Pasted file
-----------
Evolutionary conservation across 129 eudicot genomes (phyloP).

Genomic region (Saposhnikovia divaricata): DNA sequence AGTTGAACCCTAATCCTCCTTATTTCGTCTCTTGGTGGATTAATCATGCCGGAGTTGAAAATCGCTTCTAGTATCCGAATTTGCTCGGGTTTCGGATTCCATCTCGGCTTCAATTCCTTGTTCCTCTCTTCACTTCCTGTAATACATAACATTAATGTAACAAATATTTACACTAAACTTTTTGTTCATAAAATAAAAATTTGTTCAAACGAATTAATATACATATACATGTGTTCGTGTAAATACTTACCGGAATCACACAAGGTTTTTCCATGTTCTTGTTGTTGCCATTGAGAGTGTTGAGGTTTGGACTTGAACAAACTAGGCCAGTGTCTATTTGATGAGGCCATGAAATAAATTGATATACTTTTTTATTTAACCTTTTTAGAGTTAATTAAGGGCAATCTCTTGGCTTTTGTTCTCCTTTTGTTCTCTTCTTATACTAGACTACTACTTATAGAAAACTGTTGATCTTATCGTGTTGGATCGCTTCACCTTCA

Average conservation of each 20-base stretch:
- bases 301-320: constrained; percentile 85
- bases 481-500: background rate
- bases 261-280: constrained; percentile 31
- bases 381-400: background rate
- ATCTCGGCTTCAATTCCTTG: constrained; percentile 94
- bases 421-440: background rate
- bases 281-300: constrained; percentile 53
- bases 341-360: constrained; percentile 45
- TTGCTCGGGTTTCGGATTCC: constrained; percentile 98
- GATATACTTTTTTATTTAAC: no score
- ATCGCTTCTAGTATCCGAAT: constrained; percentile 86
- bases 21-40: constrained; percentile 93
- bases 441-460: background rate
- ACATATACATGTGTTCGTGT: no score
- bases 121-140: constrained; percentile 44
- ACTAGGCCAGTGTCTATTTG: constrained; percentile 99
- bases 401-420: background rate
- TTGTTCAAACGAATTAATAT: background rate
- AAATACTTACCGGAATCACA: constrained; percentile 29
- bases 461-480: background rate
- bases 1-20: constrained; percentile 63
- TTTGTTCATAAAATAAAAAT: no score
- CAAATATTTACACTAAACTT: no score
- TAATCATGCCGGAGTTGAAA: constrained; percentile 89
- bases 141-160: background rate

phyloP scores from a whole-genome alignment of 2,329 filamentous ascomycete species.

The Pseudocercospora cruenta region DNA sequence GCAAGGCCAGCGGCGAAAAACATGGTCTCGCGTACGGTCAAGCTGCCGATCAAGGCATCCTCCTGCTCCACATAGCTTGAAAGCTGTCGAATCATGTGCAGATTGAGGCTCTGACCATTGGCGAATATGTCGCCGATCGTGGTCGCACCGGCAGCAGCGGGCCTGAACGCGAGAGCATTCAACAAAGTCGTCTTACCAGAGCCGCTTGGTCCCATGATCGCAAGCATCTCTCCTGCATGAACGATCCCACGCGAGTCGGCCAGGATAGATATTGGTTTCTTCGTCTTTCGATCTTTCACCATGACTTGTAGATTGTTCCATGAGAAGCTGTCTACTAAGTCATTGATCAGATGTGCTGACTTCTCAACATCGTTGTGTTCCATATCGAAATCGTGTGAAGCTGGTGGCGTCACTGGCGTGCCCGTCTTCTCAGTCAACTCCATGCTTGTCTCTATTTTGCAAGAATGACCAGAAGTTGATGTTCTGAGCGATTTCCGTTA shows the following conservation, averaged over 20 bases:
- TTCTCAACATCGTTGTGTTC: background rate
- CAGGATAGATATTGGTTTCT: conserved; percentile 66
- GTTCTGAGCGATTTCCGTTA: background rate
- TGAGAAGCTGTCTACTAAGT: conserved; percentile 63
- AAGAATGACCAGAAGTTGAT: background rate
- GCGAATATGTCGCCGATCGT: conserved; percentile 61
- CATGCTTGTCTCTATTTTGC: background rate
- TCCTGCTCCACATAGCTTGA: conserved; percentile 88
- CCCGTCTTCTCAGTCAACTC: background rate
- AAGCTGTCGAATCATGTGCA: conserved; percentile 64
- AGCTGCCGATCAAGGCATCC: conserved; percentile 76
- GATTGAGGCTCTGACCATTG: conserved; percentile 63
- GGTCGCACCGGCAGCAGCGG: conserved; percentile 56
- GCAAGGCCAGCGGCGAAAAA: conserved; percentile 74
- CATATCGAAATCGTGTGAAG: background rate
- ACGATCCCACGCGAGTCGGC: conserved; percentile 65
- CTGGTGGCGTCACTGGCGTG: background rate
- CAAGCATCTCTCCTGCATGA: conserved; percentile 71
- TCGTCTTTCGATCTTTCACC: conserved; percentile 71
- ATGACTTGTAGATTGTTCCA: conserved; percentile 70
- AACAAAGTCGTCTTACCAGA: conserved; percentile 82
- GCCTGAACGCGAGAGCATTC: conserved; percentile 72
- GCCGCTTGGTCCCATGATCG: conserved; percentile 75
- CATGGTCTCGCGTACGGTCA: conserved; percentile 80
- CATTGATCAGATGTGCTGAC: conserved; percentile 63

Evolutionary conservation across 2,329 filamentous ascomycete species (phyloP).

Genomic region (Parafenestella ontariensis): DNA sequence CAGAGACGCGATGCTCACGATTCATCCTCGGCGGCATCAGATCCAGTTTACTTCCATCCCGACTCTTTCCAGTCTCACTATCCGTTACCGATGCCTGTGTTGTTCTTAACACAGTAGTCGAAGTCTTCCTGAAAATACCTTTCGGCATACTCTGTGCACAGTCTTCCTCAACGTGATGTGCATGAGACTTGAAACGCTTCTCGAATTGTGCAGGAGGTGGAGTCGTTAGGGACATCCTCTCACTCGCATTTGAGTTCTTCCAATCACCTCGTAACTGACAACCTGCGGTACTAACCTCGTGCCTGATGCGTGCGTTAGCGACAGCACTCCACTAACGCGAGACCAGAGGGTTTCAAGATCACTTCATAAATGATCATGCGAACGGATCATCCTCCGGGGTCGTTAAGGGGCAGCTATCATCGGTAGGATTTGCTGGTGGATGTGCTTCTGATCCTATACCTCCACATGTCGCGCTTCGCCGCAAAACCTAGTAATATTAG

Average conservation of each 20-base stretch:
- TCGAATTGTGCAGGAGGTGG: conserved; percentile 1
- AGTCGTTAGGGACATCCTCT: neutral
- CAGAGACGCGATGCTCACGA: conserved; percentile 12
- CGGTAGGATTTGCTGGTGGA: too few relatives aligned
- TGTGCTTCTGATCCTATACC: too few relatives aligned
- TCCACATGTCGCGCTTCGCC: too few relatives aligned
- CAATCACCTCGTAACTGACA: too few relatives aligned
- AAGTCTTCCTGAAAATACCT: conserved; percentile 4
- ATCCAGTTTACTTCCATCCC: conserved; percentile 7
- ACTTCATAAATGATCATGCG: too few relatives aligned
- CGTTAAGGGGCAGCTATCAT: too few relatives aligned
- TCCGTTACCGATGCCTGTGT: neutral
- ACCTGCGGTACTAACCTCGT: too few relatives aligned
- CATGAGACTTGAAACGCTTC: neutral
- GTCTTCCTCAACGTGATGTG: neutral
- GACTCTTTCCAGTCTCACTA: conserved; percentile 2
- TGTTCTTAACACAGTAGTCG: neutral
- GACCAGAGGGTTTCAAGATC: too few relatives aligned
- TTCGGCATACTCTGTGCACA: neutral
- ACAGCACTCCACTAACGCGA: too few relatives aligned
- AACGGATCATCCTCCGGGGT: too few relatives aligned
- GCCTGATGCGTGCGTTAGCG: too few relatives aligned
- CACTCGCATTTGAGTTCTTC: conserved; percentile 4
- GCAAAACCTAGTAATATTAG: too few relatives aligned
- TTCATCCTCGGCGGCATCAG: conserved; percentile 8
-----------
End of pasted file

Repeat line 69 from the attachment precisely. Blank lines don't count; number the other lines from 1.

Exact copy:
- CGTTAAGGGGCAGCTATCAT: too few relatives aligned